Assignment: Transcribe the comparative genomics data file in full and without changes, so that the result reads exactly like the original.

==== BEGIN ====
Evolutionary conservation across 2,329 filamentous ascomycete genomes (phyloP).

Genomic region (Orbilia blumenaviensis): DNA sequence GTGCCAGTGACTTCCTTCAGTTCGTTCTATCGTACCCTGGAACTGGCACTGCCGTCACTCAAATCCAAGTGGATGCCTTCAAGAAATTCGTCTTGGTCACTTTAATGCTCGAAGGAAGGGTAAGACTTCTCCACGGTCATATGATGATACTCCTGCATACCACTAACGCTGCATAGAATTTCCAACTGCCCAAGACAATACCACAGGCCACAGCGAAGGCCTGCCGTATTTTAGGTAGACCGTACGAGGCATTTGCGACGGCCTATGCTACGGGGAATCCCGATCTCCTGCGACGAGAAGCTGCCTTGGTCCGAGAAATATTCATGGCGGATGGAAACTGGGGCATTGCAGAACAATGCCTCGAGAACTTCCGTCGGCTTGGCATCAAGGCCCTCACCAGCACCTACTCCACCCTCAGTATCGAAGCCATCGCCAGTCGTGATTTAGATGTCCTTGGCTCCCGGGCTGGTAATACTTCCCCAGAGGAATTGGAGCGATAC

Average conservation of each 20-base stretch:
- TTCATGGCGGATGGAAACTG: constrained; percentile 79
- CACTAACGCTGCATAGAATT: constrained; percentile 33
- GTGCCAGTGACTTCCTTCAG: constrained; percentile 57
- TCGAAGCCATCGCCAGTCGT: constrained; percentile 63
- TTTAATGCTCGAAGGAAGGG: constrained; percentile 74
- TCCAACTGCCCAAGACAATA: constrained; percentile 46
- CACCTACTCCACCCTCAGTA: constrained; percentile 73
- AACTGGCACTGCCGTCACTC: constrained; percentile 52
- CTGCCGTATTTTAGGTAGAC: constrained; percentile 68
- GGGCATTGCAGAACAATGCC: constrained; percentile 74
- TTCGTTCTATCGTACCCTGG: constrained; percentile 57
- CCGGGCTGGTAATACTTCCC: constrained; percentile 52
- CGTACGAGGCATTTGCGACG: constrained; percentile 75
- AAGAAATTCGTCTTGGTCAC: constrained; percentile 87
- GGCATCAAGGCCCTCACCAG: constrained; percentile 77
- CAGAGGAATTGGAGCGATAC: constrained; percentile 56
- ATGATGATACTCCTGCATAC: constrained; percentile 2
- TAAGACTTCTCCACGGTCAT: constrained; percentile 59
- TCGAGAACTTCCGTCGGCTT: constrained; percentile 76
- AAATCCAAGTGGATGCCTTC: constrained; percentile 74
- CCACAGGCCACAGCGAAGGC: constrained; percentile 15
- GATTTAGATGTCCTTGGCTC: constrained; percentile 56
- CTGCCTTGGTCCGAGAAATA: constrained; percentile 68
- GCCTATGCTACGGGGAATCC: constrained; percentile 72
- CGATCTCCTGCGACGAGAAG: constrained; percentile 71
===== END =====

Evolutionary conservation across 2,329 filamentous ascomycete genomes (phyloP).

Genomic region (Orbilia blumenaviensis): DNA sequence GTGCCAGTGACTTCCTTCAGTTCGTTCTATCGTACCCTGGAACTGGCACTGCCGTCACTCAAATCCAAGTGGATGCCTTCAAGAAATTCGTCTTGGTCACTTTAATGCTCGAAGGAAGGGTAAGACTTCTCCACGGTCATATGATGATACTCCTGCATACCACTAACGCTGCATAGAATTTCCAACTGCCCAAGACAATACCACAGGCCACAGCGAAGGCCTGCCGTATTTTAGGTAGACCGTACGAGGCATTTGCGACGGCCTATGCTACGGGGAATCCCGATCTCCTGCGACGAGAAGCTGCCTTGGTCCGAGAAATATTCATGGCGGATGGAAACTGGGGCATTGCAGAACAATGCCTCGAGAACTTCCGTCGGCTTGGCATCAAGGCCCTCACCAGCACCTACTCCACCCTCAGTATCGAAGCCATCGCCAGTCGTGATTTAGATGTCCTTGGCTCCCGGGCTGGTAATACTTCCCCAGAGGAATTGGAGCGATAC

Average conservation of each 20-base stretch:
- TTCATGGCGGATGGAAACTG: constrained; percentile 79
- CACTAACGCTGCATAGAATT: constrained; percentile 33
- GTGCCAGTGACTTCCTTCAG: constrained; percentile 57
- TCGAAGCCATCGCCAGTCGT: constrained; percentile 63
- TTTAATGCTCGAAGGAAGGG: constrained; percentile 74
- TCCAACTGCCCAAGACAATA: constrained; percentile 46
- CACCTACTCCACCCTCAGTA: constrained; percentile 73
- AACTGGCACTGCCGTCACTC: constrained; percentile 52
- CTGCCGTATTTTAGGTAGAC: constrained; percentile 68
- GGGCATTGCAGAACAATGCC: constrained; percentile 74
- TTCGTTCTATCGTACCCTGG: constrained; percentile 57
- CCGGGCTGGTAATACTTCCC: constrained; percentile 52
- CGTACGAGGCATTTGCGACG: constrained; percentile 75
- AAGAAATTCGTCTTGGTCAC: constrained; percentile 87
- GGCATCAAGGCCCTCACCAG: constrained; percentile 77
- CAGAGGAATTGGAGCGATAC: constrained; percentile 56
- ATGATGATACTCCTGCATAC: constrained; percentile 2
- TAAGACTTCTCCACGGTCAT: constrained; percentile 59
- TCGAGAACTTCCGTCGGCTT: constrained; percentile 76
- AAATCCAAGTGGATGCCTTC: constrained; percentile 74
- CCACAGGCCACAGCGAAGGC: constrained; percentile 15
- GATTTAGATGTCCTTGGCTC: constrained; percentile 56
- CTGCCTTGGTCCGAGAAATA: constrained; percentile 68
- GCCTATGCTACGGGGAATCC: constrained; percentile 72
- CGATCTCCTGCGACGAGAAG: constrained; percentile 71